Number of Cruises: 3
Cruise Line: Princess
Ship: Grand Princess
Sailing Date: September 21st, 2003
Itinerary: Western Caribbean
My husband and I are both medical residents from Albany NY. I am 26 and my husband is 28. This is my third cruise and his first. I chose Princess because I’d heard such good things about it and we got a good price. Although we were worried because September is hurricane season, the weather was perfect!
We booked through vacationstogo.com and they were very helpful with getting us a great deal. They told me that Princess offers airline tickets as well. However, their price was over 50% more than I had found searching online sources such as expedia or orbitz.com, so we just bought the tickets through travelocity. I would highly recommend researching flight costs yourself or through a travel agent rather than buying airline tickets through Princess. Princess sent us information and tickets a few weeks before we departed.
We did not buy travel insurance
and fortunately our flights were on time and we had prearranged through our
travel agent to take a shuttle from the airport to the boat for $5 per person.
We had no trouble finding the Princess cruise representative, and the baggage
carriers charged us an extra $1 per bag to take them to the bus. I know the cost
is insignificant, but that was the beginning of the little “extra” fees.
I was surprisingly disappointed with the embarkation process. I read numerous reviews prior to booking this vacation and filled out all of our information online, including a credit card to charge our onboard account to, emergency contact info, passport info, etc. However, when we arrived, everyone still had to fill out a form with passport info, etc. We arrived at port at approximately 12:15pm and the lines were quite long. We waited approximately 10 minutes and we were in a short line. When we got to the counter, the gentleman swiped our credit card for our onboard account (I’m not even sure if it was the one I’d entered into the computer weeks before), and gave us our onboard card that doubles as a room key and onboard credit card.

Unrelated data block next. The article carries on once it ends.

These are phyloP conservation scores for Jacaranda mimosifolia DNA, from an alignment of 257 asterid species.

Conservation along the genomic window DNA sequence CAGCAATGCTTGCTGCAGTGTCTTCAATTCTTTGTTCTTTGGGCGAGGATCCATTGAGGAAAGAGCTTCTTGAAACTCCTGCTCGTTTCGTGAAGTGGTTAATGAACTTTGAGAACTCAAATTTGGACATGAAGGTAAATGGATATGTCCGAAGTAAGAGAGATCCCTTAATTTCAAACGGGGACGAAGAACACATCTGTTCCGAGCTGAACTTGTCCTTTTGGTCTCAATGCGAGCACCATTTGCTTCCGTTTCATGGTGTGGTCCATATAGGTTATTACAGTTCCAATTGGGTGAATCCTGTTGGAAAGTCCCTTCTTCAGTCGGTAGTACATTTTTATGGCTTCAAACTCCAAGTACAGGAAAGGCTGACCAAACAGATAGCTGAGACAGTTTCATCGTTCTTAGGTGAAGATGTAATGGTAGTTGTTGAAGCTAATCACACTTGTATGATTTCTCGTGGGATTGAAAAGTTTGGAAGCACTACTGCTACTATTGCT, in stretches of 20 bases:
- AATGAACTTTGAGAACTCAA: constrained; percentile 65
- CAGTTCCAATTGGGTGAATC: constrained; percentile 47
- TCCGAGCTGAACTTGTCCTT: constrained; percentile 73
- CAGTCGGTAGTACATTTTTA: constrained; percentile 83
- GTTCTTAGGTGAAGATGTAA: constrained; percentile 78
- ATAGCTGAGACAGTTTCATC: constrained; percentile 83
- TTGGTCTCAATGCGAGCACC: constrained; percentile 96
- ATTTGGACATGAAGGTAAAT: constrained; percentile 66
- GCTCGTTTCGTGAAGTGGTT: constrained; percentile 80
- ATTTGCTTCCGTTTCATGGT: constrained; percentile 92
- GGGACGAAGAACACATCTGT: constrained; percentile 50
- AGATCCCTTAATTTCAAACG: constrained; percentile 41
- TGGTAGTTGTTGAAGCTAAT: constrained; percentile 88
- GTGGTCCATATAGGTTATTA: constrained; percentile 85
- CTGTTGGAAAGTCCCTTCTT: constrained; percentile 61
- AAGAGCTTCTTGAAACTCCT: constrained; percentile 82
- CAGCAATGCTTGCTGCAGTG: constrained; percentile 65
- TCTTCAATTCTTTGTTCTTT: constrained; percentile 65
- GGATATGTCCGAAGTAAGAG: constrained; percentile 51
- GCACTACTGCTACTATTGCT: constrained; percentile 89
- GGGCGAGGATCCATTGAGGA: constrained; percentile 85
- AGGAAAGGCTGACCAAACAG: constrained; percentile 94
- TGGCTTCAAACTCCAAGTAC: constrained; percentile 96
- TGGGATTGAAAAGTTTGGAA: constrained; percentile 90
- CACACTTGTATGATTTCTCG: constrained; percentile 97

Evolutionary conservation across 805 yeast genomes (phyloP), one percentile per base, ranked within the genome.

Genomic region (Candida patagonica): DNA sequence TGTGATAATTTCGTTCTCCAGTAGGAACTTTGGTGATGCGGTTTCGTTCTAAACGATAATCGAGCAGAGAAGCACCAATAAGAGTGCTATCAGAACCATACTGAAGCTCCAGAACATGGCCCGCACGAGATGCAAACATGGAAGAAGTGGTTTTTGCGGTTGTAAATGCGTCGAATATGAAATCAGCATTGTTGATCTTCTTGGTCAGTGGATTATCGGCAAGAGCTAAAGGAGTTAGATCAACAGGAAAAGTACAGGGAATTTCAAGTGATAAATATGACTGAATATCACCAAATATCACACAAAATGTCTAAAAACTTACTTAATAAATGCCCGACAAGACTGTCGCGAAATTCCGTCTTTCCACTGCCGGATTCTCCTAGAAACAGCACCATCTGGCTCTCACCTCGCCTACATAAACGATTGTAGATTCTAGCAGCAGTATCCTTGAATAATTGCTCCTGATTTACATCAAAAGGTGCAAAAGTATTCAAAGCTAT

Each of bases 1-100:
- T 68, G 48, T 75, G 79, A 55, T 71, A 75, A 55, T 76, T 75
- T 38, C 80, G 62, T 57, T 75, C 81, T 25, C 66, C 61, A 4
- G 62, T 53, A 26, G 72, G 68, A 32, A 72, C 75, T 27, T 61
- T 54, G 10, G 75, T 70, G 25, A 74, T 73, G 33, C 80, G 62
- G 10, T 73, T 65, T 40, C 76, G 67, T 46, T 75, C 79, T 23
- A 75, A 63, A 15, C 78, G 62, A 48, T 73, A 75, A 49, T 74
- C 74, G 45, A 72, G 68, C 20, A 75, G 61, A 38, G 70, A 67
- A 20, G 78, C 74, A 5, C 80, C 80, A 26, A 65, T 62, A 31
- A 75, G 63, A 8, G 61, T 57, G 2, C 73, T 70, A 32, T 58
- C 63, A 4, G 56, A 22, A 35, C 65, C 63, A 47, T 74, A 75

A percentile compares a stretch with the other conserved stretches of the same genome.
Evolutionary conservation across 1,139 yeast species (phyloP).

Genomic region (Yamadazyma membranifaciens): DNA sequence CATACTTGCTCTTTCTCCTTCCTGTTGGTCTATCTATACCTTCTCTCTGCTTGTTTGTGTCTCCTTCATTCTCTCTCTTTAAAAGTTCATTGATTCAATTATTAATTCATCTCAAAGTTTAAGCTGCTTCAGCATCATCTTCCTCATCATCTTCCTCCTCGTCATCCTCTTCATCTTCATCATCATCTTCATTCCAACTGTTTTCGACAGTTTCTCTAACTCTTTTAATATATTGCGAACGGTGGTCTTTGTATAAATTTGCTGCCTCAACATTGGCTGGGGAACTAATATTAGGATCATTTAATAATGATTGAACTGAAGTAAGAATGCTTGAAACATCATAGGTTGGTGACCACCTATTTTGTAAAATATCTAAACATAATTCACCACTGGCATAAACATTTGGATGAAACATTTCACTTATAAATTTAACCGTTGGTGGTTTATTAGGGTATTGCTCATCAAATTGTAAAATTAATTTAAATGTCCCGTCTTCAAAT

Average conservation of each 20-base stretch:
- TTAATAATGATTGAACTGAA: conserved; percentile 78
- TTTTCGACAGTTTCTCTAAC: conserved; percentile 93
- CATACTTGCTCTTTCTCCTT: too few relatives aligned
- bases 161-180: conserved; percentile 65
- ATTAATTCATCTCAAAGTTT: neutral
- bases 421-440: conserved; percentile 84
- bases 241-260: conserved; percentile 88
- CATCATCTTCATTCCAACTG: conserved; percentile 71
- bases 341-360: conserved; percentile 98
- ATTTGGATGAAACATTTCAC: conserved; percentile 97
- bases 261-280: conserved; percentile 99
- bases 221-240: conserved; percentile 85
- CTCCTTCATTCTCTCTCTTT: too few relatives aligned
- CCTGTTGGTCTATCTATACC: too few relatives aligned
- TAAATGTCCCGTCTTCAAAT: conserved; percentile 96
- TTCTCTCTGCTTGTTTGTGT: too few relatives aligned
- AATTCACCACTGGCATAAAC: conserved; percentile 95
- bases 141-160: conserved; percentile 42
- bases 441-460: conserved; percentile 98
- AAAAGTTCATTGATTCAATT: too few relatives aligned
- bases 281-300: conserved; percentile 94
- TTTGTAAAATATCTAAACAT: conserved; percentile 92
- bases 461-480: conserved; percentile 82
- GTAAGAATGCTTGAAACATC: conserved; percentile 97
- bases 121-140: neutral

The process was relatively quick,
but not as fast as I’d expected. Prior to getting on the boat you must pass
through a metal detector and scan your handbags through an X-ray machine just
like at the airport.
The Room A-
I have cruised on the Carnival Sensation and Norwegian’s Norway before and found this room to be good sized. We were in L256, an outside room with a balcony, on the same level as the pools. The beds were put together to form a queen bed and the room had a small unstocked refrigerator, mirrors everywhere, a TV, ample closet space, and a very small bathroom. Thank goodness we’re small people because the shower was TINY! We had plenty of hangers but I brought extras just in case. They provided towels for the room and striped towels for the pool/beach. We didn’t even have to ask for bathrobes; they were laid out for us the very first day.
We absolutely LOVED having a